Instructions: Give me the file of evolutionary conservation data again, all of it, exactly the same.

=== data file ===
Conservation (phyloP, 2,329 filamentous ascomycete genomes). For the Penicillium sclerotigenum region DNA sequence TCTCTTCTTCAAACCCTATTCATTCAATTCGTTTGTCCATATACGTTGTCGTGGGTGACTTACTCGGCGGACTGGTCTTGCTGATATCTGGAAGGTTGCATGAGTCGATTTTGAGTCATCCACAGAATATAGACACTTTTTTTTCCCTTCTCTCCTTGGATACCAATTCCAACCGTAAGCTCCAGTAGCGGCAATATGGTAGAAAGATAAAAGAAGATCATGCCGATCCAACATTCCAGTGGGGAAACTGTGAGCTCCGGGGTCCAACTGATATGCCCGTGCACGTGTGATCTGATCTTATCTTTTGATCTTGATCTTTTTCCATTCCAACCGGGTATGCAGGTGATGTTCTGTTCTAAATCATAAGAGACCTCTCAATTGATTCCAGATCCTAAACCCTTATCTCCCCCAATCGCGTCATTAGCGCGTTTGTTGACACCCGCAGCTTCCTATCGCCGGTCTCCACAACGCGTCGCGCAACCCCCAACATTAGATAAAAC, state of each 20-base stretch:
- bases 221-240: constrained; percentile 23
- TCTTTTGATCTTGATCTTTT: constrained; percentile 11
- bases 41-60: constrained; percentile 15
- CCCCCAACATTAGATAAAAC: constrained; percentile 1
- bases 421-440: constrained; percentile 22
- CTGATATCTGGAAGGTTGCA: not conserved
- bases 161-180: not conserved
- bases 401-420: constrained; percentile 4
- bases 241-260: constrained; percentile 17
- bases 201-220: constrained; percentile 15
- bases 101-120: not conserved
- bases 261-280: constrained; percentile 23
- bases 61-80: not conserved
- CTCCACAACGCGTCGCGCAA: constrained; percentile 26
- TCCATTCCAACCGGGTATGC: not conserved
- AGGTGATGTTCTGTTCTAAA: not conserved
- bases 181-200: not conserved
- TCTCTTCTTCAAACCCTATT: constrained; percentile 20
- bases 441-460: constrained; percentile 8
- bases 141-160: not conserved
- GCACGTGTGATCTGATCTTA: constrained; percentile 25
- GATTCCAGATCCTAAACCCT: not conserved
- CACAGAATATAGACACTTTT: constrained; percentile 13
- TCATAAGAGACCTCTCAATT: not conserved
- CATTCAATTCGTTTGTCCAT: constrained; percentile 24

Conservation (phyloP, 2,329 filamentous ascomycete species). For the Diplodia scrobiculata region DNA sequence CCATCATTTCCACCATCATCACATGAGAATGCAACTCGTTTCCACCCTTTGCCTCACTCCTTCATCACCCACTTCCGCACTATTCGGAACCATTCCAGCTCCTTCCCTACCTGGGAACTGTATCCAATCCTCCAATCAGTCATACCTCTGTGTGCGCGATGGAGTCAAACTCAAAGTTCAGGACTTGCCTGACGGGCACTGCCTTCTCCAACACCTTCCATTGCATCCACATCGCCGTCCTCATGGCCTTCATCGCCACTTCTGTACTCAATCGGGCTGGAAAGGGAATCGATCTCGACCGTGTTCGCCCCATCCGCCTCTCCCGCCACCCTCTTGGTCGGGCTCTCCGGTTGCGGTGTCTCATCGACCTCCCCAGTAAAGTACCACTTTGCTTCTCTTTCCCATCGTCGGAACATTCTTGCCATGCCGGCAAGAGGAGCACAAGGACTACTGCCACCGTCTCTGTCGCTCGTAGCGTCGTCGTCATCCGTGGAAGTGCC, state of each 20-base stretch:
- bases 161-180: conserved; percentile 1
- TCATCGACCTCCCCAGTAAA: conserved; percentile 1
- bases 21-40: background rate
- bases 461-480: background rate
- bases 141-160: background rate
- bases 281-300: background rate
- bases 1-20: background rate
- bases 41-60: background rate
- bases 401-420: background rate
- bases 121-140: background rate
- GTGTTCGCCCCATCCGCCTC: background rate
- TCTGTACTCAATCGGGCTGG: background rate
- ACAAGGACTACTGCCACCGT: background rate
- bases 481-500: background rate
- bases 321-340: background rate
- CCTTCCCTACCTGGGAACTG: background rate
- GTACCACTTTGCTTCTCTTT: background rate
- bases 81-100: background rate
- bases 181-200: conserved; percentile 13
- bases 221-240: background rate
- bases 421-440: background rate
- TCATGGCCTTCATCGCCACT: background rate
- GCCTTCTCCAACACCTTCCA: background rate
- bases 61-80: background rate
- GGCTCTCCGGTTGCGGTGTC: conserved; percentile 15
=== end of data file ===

Conservation (phyloP, 2,329 filamentous ascomycete genomes). For the Penicillium sclerotigenum region DNA sequence TCTCTTCTTCAAACCCTATTCATTCAATTCGTTTGTCCATATACGTTGTCGTGGGTGACTTACTCGGCGGACTGGTCTTGCTGATATCTGGAAGGTTGCATGAGTCGATTTTGAGTCATCCACAGAATATAGACACTTTTTTTTCCCTTCTCTCCTTGGATACCAATTCCAACCGTAAGCTCCAGTAGCGGCAATATGGTAGAAAGATAAAAGAAGATCATGCCGATCCAACATTCCAGTGGGGAAACTGTGAGCTCCGGGGTCCAACTGATATGCCCGTGCACGTGTGATCTGATCTTATCTTTTGATCTTGATCTTTTTCCATTCCAACCGGGTATGCAGGTGATGTTCTGTTCTAAATCATAAGAGACCTCTCAATTGATTCCAGATCCTAAACCCTTATCTCCCCCAATCGCGTCATTAGCGCGTTTGTTGACACCCGCAGCTTCCTATCGCCGGTCTCCACAACGCGTCGCGCAACCCCCAACATTAGATAAAAC, state of each 20-base stretch:
- bases 221-240: constrained; percentile 23
- TCTTTTGATCTTGATCTTTT: constrained; percentile 11
- bases 41-60: constrained; percentile 15
- CCCCCAACATTAGATAAAAC: constrained; percentile 1
- bases 421-440: constrained; percentile 22
- CTGATATCTGGAAGGTTGCA: not conserved
- bases 161-180: not conserved
- bases 401-420: constrained; percentile 4
- bases 241-260: constrained; percentile 17
- bases 201-220: constrained; percentile 15
- bases 101-120: not conserved
- bases 261-280: constrained; percentile 23
- bases 61-80: not conserved
- CTCCACAACGCGTCGCGCAA: constrained; percentile 26
- TCCATTCCAACCGGGTATGC: not conserved
- AGGTGATGTTCTGTTCTAAA: not conserved
- bases 181-200: not conserved
- TCTCTTCTTCAAACCCTATT: constrained; percentile 20
- bases 441-460: constrained; percentile 8
- bases 141-160: not conserved
- GCACGTGTGATCTGATCTTA: constrained; percentile 25
- GATTCCAGATCCTAAACCCT: not conserved
- CACAGAATATAGACACTTTT: constrained; percentile 13
- TCATAAGAGACCTCTCAATT: not conserved
- CATTCAATTCGTTTGTCCAT: constrained; percentile 24

Conservation (phyloP, 2,329 filamentous ascomycete species). For the Diplodia scrobiculata region DNA sequence CCATCATTTCCACCATCATCACATGAGAATGCAACTCGTTTCCACCCTTTGCCTCACTCCTTCATCACCCACTTCCGCACTATTCGGAACCATTCCAGCTCCTTCCCTACCTGGGAACTGTATCCAATCCTCCAATCAGTCATACCTCTGTGTGCGCGATGGAGTCAAACTCAAAGTTCAGGACTTGCCTGACGGGCACTGCCTTCTCCAACACCTTCCATTGCATCCACATCGCCGTCCTCATGGCCTTCATCGCCACTTCTGTACTCAATCGGGCTGGAAAGGGAATCGATCTCGACCGTGTTCGCCCCATCCGCCTCTCCCGCCACCCTCTTGGTCGGGCTCTCCGGTTGCGGTGTCTCATCGACCTCCCCAGTAAAGTACCACTTTGCTTCTCTTTCCCATCGTCGGAACATTCTTGCCATGCCGGCAAGAGGAGCACAAGGACTACTGCCACCGTCTCTGTCGCTCGTAGCGTCGTCGTCATCCGTGGAAGTGCC, state of each 20-base stretch:
- bases 161-180: conserved; percentile 1
- TCATCGACCTCCCCAGTAAA: conserved; percentile 1
- bases 21-40: background rate
- bases 461-480: background rate
- bases 141-160: background rate
- bases 281-300: background rate
- bases 1-20: background rate
- bases 41-60: background rate
- bases 401-420: background rate
- bases 121-140: background rate
- GTGTTCGCCCCATCCGCCTC: background rate
- TCTGTACTCAATCGGGCTGG: background rate
- ACAAGGACTACTGCCACCGT: background rate
- bases 481-500: background rate
- bases 321-340: background rate
- CCTTCCCTACCTGGGAACTG: background rate
- GTACCACTTTGCTTCTCTTT: background rate
- bases 81-100: background rate
- bases 181-200: conserved; percentile 13
- bases 221-240: background rate
- bases 421-440: background rate
- TCATGGCCTTCATCGCCACT: background rate
- GCCTTCTCCAACACCTTCCA: background rate
- bases 61-80: background rate
- GGCTCTCCGGTTGCGGTGTC: conserved; percentile 15